This collection of René Lalique jewelry – the jeweler of Art Nouveau – is the most beautiful in the world, along with the Museum of Decorative Art’s collection in Paris.
By Sandrine Merle.
The eccentricity and the fragility of René Lalique jewelry made it unwearable for most women of the Belle Époque, with the exception of some figures from the financial and artistic elite like the actress Sarah Bernhardt, the Countess Greffulhe or the demi-mondaine, Liane Pougy. The Armenian financier and oil magnate, Calouste Gulbenkian, bought them however, to display in showcases in his mansion on Avenue d’Iéna in Paris. And few were those able to admire them, as he jealously guarded these jewels in seclusion like “harem women”. Exhibited today in the last room of the Gulbenkian Museum in Lisbon, this collection is there for all to see.
These jewelry pieces dating from the early 20th century perfectly illustrate the jeweler’s uniqueness and sense of observation coupled with a highly fanciful imagination. René Lalique is considered to be “the inventor of modern jewelry”, breaking away from the statuesque and soulless jewelry of the time. Bodice pieces, chokers and combs highlight the originality of materials, never or little used until then in jewelry, such as horn, ivory, translucent enamel, glass and ornamental stones. The delight in exploring the glassy depths of moonstone would later inspire Lalique’s research into glass. These jewels are not pieces to dismantle in order to have the gems reset.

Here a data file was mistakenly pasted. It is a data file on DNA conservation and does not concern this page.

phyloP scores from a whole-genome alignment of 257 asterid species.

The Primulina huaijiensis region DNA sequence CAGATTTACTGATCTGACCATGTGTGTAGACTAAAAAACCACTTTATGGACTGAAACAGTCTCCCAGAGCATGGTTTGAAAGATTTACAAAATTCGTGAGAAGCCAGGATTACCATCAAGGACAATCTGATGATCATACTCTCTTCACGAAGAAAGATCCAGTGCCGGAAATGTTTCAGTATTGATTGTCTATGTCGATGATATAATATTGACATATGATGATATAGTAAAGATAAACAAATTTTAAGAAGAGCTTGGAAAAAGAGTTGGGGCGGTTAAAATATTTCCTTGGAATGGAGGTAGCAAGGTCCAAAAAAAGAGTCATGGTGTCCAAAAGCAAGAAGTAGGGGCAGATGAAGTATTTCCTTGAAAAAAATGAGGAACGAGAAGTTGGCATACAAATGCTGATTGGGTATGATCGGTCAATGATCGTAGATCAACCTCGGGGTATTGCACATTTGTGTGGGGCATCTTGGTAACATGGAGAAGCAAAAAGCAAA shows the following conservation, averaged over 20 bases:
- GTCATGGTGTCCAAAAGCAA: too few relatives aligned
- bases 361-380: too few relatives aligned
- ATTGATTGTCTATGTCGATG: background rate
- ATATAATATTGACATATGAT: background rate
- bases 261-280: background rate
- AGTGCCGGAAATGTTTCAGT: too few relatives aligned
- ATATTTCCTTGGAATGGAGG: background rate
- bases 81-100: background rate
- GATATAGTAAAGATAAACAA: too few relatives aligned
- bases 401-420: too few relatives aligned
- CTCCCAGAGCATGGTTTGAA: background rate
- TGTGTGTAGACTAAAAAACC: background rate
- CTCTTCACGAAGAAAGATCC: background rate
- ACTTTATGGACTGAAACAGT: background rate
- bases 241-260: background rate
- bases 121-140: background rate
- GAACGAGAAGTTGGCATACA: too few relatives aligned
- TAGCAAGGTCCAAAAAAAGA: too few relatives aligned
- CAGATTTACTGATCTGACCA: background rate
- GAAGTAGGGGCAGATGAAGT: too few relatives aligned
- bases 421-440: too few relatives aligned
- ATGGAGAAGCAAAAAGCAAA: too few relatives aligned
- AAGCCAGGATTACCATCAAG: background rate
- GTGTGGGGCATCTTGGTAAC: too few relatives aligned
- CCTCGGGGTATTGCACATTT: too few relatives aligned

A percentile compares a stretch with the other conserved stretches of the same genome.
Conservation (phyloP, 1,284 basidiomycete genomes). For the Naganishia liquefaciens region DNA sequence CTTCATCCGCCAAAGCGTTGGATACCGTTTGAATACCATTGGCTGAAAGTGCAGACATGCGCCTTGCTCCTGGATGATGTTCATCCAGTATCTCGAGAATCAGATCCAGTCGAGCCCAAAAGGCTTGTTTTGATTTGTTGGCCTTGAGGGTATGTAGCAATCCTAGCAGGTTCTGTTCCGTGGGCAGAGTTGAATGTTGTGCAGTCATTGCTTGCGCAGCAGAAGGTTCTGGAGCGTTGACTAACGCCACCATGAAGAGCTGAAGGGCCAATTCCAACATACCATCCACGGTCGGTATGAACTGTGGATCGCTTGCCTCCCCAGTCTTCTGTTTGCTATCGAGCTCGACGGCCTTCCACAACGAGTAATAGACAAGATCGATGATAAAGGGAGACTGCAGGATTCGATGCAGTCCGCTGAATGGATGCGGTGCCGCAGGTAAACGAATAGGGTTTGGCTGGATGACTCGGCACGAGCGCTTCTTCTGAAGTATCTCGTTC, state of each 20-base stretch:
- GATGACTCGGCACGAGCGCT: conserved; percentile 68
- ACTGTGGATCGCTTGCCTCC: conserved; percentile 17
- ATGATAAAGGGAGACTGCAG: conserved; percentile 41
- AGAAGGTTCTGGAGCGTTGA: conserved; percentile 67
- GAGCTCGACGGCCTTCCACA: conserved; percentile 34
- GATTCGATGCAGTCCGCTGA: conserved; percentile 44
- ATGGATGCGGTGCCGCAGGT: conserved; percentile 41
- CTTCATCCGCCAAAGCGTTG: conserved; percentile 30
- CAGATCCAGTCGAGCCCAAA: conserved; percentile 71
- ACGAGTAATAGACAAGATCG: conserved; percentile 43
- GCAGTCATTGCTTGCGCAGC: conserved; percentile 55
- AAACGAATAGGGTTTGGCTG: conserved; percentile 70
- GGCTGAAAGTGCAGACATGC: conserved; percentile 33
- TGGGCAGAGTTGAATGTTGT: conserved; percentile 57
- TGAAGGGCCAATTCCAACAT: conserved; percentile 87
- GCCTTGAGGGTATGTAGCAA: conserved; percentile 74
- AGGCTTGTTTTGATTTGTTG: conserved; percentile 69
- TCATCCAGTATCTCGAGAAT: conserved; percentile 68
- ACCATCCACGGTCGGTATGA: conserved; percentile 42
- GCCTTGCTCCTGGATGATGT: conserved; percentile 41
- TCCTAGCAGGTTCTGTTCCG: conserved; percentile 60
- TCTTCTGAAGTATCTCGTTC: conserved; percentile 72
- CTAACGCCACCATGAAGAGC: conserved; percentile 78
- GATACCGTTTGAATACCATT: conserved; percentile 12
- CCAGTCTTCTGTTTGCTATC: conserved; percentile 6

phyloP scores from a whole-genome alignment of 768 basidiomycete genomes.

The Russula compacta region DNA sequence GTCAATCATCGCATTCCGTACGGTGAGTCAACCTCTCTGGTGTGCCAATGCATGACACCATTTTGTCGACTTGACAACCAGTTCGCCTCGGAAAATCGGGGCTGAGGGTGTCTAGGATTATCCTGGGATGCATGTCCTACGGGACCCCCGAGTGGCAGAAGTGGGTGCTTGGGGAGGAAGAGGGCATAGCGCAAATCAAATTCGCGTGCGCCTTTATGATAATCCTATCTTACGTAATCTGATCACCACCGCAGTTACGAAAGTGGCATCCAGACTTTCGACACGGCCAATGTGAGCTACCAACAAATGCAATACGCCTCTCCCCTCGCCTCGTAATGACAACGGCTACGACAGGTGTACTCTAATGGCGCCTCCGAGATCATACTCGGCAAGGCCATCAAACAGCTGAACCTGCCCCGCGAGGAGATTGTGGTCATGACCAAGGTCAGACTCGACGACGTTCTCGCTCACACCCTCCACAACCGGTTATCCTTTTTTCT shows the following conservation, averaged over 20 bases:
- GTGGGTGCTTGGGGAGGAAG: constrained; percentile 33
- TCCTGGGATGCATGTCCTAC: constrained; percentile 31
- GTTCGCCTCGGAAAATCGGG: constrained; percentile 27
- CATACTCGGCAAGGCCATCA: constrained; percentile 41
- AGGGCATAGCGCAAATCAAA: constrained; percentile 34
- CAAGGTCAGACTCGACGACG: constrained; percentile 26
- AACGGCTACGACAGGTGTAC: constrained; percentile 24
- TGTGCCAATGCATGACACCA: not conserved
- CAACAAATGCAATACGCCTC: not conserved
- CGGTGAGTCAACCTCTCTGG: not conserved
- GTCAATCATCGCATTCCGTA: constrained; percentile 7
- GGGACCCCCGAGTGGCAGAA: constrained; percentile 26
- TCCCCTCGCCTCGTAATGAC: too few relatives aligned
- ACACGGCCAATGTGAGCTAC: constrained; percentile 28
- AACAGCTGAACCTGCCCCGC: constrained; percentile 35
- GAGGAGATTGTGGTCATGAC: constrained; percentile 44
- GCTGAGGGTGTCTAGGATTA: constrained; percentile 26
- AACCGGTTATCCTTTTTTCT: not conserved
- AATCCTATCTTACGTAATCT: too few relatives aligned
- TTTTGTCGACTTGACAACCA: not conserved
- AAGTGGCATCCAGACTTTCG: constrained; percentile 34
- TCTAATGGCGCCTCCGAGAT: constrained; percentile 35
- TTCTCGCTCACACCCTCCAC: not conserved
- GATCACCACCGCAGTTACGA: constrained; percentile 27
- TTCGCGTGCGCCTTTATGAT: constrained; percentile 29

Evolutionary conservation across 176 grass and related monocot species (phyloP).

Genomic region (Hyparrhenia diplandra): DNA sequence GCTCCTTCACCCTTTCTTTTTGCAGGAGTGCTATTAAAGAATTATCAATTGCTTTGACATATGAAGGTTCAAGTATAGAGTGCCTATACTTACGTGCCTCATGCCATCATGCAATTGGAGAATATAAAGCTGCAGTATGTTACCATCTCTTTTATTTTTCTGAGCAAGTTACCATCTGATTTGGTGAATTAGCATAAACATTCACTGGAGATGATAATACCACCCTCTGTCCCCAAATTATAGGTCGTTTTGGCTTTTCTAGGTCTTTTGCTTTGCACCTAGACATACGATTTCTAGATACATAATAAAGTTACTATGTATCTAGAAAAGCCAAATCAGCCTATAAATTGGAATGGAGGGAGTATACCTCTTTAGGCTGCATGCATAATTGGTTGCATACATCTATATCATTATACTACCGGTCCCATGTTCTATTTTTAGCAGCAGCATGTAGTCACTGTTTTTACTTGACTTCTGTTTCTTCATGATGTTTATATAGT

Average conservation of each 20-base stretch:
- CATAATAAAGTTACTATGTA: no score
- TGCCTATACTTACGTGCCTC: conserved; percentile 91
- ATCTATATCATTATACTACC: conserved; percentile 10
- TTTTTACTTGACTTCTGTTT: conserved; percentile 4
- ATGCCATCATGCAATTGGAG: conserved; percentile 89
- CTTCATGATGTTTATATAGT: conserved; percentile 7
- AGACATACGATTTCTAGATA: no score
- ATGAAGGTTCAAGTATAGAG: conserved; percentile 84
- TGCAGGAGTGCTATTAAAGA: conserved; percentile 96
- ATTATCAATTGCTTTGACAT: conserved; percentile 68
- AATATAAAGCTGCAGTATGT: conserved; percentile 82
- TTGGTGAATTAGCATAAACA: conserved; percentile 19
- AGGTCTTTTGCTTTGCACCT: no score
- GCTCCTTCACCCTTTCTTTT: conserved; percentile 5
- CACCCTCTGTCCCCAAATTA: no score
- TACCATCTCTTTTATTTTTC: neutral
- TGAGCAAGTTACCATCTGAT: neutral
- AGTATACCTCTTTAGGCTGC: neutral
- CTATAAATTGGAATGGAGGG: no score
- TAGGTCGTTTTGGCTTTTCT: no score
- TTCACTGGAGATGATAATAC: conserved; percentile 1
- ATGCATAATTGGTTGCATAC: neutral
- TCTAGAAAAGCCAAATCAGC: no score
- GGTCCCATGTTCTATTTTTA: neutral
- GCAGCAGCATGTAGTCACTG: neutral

A unique sense of the erotic in jewelry
All exude a disturbing beauty. They may almost appear repulsive when taking on the aspects of thistles, algae and prickly, tentacle-like poppies inspired by Japanese art. Some flirt with the notion of withering and display a unique sense of the erotic in jewelry. Nymphs, sylphs, and armored and helmeted warriors reflect the artist’s obsession with the lewd and provocative body. These are transformed into orchids, peacocks or dragonflies on bodice pieces, given pride of place in the center of the room. A bestiary found repugnant with bats, wasps and frogs adorn the neck and hair. An orchid with wavy, velvety petals in gold, precious stones and ivory celebrates a woman’s sex with elegance and poetry. The visit of the Calouste Gulbenkian Foundation ends in a passionate world that’s deliciously perverse and decadent.